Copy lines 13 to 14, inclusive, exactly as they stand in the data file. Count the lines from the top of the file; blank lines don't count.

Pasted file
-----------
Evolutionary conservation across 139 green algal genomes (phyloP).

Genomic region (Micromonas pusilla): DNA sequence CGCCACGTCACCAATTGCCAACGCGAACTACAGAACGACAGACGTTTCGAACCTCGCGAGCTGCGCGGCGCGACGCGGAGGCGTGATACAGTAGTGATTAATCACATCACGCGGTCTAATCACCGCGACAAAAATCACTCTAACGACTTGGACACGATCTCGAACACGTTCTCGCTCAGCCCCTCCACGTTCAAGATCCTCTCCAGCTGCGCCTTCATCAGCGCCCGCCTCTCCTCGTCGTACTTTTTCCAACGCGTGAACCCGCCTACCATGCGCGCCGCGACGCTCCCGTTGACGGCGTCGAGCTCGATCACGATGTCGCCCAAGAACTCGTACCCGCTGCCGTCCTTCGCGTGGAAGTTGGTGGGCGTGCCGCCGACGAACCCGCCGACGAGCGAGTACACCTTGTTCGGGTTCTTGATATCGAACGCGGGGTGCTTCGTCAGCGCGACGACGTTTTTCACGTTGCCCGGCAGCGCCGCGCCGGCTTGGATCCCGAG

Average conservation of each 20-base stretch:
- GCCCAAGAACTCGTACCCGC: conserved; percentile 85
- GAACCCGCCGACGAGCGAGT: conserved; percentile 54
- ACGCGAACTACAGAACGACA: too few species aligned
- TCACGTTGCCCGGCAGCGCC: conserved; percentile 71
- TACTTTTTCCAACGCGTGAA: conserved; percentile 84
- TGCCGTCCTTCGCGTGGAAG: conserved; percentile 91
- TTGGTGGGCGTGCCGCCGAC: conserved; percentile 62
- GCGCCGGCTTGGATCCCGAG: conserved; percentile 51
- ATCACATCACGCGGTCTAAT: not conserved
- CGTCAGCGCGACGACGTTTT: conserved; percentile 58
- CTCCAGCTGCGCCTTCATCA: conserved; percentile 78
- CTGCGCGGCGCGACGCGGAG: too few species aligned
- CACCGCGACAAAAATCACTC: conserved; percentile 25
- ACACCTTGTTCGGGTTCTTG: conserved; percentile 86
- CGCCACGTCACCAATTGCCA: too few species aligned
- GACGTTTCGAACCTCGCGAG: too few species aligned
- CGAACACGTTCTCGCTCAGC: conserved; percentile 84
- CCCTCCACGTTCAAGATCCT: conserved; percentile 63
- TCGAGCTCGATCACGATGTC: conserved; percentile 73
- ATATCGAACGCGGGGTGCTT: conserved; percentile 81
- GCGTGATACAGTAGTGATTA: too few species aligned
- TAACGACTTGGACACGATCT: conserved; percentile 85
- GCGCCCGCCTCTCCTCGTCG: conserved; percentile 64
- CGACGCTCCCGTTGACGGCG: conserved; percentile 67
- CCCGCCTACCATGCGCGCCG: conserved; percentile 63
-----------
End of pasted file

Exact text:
- CGTCAGCGCGACGACGTTTT: conserved; percentile 58
- CTCCAGCTGCGCCTTCATCA: conserved; percentile 78